Disney All-In on Content Marketing With “Oh My Disney”

This post originally appeared in our March ’13 issue of “Live Report from the Future of Marketing,” our monthly Post-Advertising newsletter. Subscribe for free here.

Though it was founded in 2006 (which makes it older than Twitter), BuzzFeed stormed onto the social media scene in 2012, more than doubling its 2011 traffic (per Alexa).  

The format is perfect for the way audiences consume and share media today. The content is easy to consume, relevant, entertaining and frequent, as the site posts dozens of times a day. Brands like HBO and Velveeta have even joined in, co-creating content with BuzzFeed. It’s a publishing model that requires lots of staffers and community contributors to keep the content fire hose pumping.  

So it was quite a surprise to see that Disney has launched its own BuzzFeed-like site. Entitled “Oh My Disney” (OMD), the site features articles with Disney imagery, GIFs and other short-form Disney-related editorial built specifically to be easily consumed, enjoyed and quickly shared. Posts like “15 More Reminders That You’re Great Today” and “You Know You're a 90's Kid When” are organized into five categories: Awww; Oh, Snap!; Retro; Silly; and Whoa. 

The page is updated quite consistently, anywhere from two to eight times a day (even if the content isn’t necessarily timely). So how is Disney doing it?


Trendsetters or Castaways? 3 Unusual Places to Find Agency Websites

Innovative and stunning websites are one of the hallmarks of a great digital agency. With beautiful imagery, succinct case studies and a dash of fun, an agency can impress potential clients and entice the best workers. Lately we’ve seen a few companies really push the envelope with their websites—namely, convert their websites to social-media profiles. But is the Instagram, Facebook, Twitter or Pinterest platform appropriate to the task of serving as an agency’s hub? More important, will this growing trend spread to brands—eliminating the website as we know it?


Engaging Audiences of Friends and Foes on Social Media

Community managers come across all types of people in their daily adventures in social media. No two audience-members are exactly alike, and understanding how to engage with them on a daily basis is key to ensuring a positive branded community. One day your brand's Facebook timeline is filled with jovial pictures of fans engaging with your brand. Another day, your Twitter @ reply stream is inundated with irate customers, even though the problem wasn't your fault. Ignoring them is not an option, so what's a brand to do?


5 Ways Online Communities Drive Offline Behavior

Online social media is essential for any business hoping to gain favor among today’s consumers. An active Facebook page can mean the difference between serious buzz and being ignored. But for all their amazing qualities, do online communities really drive offline behavior? We say yes. There are plenty of innovative techniques for pushing consumers to act outside the digital sphere and providing results. Here are five of our favorite examples, pulled from a variety of areas.

The "Rebirth" of Email Marketing

The “Rebirth” of Email Marketing, As If it Was Ever Dead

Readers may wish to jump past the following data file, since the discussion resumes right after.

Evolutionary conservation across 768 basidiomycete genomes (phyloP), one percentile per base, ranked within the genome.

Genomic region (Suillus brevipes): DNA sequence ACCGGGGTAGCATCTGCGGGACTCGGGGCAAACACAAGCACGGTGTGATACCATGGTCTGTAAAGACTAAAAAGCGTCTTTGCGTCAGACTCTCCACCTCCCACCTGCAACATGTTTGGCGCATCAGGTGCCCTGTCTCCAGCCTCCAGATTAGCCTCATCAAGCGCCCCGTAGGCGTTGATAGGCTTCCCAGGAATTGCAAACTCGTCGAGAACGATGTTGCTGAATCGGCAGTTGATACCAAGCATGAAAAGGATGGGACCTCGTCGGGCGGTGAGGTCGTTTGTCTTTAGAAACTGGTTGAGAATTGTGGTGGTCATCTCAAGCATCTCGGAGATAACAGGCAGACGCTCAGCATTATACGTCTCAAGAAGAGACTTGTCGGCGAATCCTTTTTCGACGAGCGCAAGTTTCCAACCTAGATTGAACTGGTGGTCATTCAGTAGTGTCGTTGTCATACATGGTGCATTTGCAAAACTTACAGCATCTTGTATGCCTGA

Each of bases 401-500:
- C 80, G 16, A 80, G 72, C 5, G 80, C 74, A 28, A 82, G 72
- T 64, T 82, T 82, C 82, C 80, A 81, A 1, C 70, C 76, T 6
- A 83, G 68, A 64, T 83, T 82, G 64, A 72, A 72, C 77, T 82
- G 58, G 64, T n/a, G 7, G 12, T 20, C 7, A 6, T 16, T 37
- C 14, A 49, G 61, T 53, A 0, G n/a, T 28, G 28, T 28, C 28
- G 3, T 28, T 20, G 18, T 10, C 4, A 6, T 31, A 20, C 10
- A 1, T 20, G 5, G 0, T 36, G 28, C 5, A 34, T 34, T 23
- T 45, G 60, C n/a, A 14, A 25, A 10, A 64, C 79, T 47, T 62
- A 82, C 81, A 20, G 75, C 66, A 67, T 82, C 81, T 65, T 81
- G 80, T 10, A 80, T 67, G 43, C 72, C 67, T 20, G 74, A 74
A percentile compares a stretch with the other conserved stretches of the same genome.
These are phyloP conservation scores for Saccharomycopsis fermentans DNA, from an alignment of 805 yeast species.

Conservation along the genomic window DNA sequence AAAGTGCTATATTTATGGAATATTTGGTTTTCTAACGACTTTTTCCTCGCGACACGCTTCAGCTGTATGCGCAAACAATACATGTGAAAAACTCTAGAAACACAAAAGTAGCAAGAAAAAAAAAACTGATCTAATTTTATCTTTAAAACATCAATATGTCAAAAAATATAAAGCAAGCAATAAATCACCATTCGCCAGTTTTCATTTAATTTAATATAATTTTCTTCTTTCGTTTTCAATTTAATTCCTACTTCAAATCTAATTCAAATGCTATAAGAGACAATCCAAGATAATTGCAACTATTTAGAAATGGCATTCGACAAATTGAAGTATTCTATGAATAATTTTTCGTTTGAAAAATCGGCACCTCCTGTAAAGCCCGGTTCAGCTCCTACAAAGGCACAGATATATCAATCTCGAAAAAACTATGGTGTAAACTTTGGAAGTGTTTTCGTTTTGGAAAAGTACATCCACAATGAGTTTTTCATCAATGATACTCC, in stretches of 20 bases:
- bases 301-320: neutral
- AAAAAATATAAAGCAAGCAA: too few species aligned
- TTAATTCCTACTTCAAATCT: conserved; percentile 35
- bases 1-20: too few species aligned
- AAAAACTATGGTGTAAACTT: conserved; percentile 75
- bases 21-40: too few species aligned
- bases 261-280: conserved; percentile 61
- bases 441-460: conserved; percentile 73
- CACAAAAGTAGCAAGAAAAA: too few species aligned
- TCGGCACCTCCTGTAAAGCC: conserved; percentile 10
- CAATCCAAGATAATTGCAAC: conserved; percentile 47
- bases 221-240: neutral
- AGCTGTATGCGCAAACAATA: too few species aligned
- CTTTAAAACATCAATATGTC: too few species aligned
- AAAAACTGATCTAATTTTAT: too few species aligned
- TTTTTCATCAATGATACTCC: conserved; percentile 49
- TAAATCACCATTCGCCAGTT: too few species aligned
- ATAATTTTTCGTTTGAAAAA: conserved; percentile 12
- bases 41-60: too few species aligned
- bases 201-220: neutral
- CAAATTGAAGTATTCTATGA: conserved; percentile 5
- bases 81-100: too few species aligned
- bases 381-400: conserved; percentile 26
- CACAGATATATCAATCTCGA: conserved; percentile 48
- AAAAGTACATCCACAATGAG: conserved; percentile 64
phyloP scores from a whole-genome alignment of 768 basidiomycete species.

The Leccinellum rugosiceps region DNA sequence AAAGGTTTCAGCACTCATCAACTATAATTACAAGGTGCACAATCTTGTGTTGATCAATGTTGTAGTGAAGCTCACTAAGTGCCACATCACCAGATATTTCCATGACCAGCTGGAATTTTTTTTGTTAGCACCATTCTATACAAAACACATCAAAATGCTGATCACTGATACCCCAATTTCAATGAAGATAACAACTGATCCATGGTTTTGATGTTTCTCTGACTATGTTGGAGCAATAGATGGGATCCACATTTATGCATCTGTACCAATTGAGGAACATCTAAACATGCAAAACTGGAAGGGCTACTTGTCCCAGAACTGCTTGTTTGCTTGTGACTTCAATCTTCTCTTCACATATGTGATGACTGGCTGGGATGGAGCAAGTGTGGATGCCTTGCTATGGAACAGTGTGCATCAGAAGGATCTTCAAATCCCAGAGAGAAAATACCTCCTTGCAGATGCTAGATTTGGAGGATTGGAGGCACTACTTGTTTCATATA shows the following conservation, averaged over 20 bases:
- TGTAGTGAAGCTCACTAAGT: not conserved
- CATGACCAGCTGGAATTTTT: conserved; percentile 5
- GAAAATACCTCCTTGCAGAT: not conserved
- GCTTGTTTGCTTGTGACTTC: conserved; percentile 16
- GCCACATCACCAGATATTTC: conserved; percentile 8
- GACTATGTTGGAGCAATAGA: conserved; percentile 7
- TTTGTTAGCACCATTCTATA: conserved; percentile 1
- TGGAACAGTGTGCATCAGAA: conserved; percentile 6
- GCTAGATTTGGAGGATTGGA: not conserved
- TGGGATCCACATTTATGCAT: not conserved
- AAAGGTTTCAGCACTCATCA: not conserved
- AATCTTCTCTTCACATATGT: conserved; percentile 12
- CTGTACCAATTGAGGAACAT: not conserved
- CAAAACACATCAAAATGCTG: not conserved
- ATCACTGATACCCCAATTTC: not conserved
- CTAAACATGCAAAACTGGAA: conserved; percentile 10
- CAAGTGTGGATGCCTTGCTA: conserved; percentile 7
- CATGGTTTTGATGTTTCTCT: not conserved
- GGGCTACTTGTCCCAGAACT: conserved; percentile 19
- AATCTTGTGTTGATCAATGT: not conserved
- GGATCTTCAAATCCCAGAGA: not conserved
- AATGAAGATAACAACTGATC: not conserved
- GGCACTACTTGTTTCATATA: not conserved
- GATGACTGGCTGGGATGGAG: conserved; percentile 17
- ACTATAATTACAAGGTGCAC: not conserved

This post originally appeared in our April issue of "Live Report from the Future of Marketing," our monthly Post-Advertising newsletter. Subscribe for free here.

In the days of AOL, our in-boxes were cherished spaces. When we heard the computerized voice proclaim, “You’ve got mail!” our hearts leapt. “Someone cares enough to have written me an email!” we thought. And back then, when it took a good five ear-piercing minutes to boot up your 28.8K modem and dial into AOL, an email was almost as good as a handwritten letter, and faster.

Brands caught on, however, and soon our in-boxes became a seething mess of spam. Any brand communication was seen as intrusive and as annoying as a telemarketer’s call during dinner. Email marketing companies flourished at first, aiding and abetting these brand messages, but around 2007 it seemed (to me at least) as though email marketers were going the way of Myspace background designers and door-to-door salesmen. With the emergence of social media, why spend time dodging spam filters when you could talk directly to your audience on Facebook or Twitter?


5 Rules for Brands to Avoid Being “Pruned” From Social Profiles

Breaking news: Young people care about their reputation and appearance!

Well, maybe that's not such a hot scoop, but when you add the words online and social media, the ears of brand managers everywhere start to perk up. According to a new study, nearly two thirds of people on social networks are engaging in “profile pruning,” carefully curating their own social profiles by deleting posts, comments, tags and friends. In order to stay in the fertile flower beds of young social-media users, brands must follow their rules to avoid getting pruned. Cue gardening metaphors.


Social As We See It: Digital Trends For 2012

This post originally appeared in our January issue of "Live Report from the Future of Marketing," our monthly Post-Advertising newsletter. Subscribe for free here.

In the marketing world, getting in on the ground floor of the latest digital trend can pay huge dividends for users, particularly if they’re brands. But it’s difficult to know exactly which emerging site or app to dive into with both feet. Not every idea pans out, regardless of how much VC funding is acquired. True success depends on widespread adoption of the masses, or at least a dedicated community who simply can’t do without that service.

So for marketers planning for 2012 (maybe a bit late), where should they start?